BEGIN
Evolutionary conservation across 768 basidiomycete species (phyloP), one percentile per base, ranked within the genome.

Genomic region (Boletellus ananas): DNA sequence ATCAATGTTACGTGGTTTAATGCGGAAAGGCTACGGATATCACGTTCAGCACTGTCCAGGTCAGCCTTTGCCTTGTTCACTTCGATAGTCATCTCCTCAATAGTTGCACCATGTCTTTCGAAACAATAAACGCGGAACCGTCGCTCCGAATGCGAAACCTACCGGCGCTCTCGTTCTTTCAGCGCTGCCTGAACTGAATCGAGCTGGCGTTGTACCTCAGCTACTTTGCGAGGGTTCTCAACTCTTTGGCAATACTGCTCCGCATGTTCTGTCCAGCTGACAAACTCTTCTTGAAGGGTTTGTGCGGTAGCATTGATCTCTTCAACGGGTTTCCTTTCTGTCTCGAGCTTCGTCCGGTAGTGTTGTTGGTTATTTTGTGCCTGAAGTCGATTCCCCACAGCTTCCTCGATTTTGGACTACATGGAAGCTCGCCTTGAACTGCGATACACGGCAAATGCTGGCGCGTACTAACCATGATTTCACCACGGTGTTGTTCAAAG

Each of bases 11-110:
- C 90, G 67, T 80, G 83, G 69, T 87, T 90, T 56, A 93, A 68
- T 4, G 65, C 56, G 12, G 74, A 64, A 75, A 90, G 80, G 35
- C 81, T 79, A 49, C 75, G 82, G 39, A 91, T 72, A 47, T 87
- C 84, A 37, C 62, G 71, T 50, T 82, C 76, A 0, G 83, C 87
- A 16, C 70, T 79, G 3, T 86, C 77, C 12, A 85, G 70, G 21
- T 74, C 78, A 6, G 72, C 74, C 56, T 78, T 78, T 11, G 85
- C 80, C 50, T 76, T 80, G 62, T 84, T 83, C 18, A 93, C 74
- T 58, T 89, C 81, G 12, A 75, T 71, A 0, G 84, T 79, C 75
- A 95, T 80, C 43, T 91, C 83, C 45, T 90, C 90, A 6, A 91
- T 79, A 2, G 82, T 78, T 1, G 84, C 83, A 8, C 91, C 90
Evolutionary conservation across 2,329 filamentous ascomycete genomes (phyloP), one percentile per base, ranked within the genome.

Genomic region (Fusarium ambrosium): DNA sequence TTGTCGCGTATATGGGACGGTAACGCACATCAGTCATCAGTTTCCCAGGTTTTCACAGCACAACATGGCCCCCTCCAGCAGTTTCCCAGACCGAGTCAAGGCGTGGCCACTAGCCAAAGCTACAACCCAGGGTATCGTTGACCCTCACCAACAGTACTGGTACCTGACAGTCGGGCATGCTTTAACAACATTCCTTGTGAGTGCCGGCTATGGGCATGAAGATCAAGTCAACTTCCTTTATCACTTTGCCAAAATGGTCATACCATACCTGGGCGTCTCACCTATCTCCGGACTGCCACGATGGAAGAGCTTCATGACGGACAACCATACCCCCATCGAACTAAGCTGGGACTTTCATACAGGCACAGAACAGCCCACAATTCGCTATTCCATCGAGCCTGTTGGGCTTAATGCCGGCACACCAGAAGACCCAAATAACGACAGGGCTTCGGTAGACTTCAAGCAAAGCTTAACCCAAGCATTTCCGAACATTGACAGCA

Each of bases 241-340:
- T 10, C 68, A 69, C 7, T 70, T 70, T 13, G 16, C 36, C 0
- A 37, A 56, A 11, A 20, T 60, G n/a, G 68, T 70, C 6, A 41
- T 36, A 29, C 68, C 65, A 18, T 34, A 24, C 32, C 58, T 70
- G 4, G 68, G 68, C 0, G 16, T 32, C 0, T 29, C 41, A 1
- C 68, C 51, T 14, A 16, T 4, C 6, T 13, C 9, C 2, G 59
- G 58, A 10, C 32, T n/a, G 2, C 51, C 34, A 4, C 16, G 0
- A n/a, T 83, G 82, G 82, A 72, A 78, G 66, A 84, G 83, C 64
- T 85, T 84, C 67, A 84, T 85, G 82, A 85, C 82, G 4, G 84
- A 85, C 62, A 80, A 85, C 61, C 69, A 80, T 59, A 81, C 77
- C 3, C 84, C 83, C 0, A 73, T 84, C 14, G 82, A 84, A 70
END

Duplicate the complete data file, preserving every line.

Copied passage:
Evolutionary conservation across 768 basidiomycete species (phyloP), one percentile per base, ranked within the genome.

Genomic region (Boletellus ananas): DNA sequence ATCAATGTTACGTGGTTTAATGCGGAAAGGCTACGGATATCACGTTCAGCACTGTCCAGGTCAGCCTTTGCCTTGTTCACTTCGATAGTCATCTCCTCAATAGTTGCACCATGTCTTTCGAAACAATAAACGCGGAACCGTCGCTCCGAATGCGAAACCTACCGGCGCTCTCGTTCTTTCAGCGCTGCCTGAACTGAATCGAGCTGGCGTTGTACCTCAGCTACTTTGCGAGGGTTCTCAACTCTTTGGCAATACTGCTCCGCATGTTCTGTCCAGCTGACAAACTCTTCTTGAAGGGTTTGTGCGGTAGCATTGATCTCTTCAACGGGTTTCCTTTCTGTCTCGAGCTTCGTCCGGTAGTGTTGTTGGTTATTTTGTGCCTGAAGTCGATTCCCCACAGCTTCCTCGATTTTGGACTACATGGAAGCTCGCCTTGAACTGCGATACACGGCAAATGCTGGCGCGTACTAACCATGATTTCACCACGGTGTTGTTCAAAG

Each of bases 11-110:
- C 90, G 67, T 80, G 83, G 69, T 87, T 90, T 56, A 93, A 68
- T 4, G 65, C 56, G 12, G 74, A 64, A 75, A 90, G 80, G 35
- C 81, T 79, A 49, C 75, G 82, G 39, A 91, T 72, A 47, T 87
- C 84, A 37, C 62, G 71, T 50, T 82, C 76, A 0, G 83, C 87
- A 16, C 70, T 79, G 3, T 86, C 77, C 12, A 85, G 70, G 21
- T 74, C 78, A 6, G 72, C 74, C 56, T 78, T 78, T 11, G 85
- C 80, C 50, T 76, T 80, G 62, T 84, T 83, C 18, A 93, C 74
- T 58, T 89, C 81, G 12, A 75, T 71, A 0, G 84, T 79, C 75
- A 95, T 80, C 43, T 91, C 83, C 45, T 90, C 90, A 6, A 91
- T 79, A 2, G 82, T 78, T 1, G 84, C 83, A 8, C 91, C 90
Evolutionary conservation across 2,329 filamentous ascomycete genomes (phyloP), one percentile per base, ranked within the genome.

Genomic region (Fusarium ambrosium): DNA sequence TTGTCGCGTATATGGGACGGTAACGCACATCAGTCATCAGTTTCCCAGGTTTTCACAGCACAACATGGCCCCCTCCAGCAGTTTCCCAGACCGAGTCAAGGCGTGGCCACTAGCCAAAGCTACAACCCAGGGTATCGTTGACCCTCACCAACAGTACTGGTACCTGACAGTCGGGCATGCTTTAACAACATTCCTTGTGAGTGCCGGCTATGGGCATGAAGATCAAGTCAACTTCCTTTATCACTTTGCCAAAATGGTCATACCATACCTGGGCGTCTCACCTATCTCCGGACTGCCACGATGGAAGAGCTTCATGACGGACAACCATACCCCCATCGAACTAAGCTGGGACTTTCATACAGGCACAGAACAGCCCACAATTCGCTATTCCATCGAGCCTGTTGGGCTTAATGCCGGCACACCAGAAGACCCAAATAACGACAGGGCTTCGGTAGACTTCAAGCAAAGCTTAACCCAAGCATTTCCGAACATTGACAGCA

Each of bases 241-340:
- T 10, C 68, A 69, C 7, T 70, T 70, T 13, G 16, C 36, C 0
- A 37, A 56, A 11, A 20, T 60, G n/a, G 68, T 70, C 6, A 41
- T 36, A 29, C 68, C 65, A 18, T 34, A 24, C 32, C 58, T 70
- G 4, G 68, G 68, C 0, G 16, T 32, C 0, T 29, C 41, A 1
- C 68, C 51, T 14, A 16, T 4, C 6, T 13, C 9, C 2, G 59
- G 58, A 10, C 32, T n/a, G 2, C 51, C 34, A 4, C 16, G 0
- A n/a, T 83, G 82, G 82, A 72, A 78, G 66, A 84, G 83, C 64
- T 85, T 84, C 67, A 84, T 85, G 82, A 85, C 82, G 4, G 84
- A 85, C 62, A 80, A 85, C 61, C 69, A 80, T 59, A 81, C 77
- C 3, C 84, C 83, C 0, A 73, T 84, C 14, G 82, A 84, A 70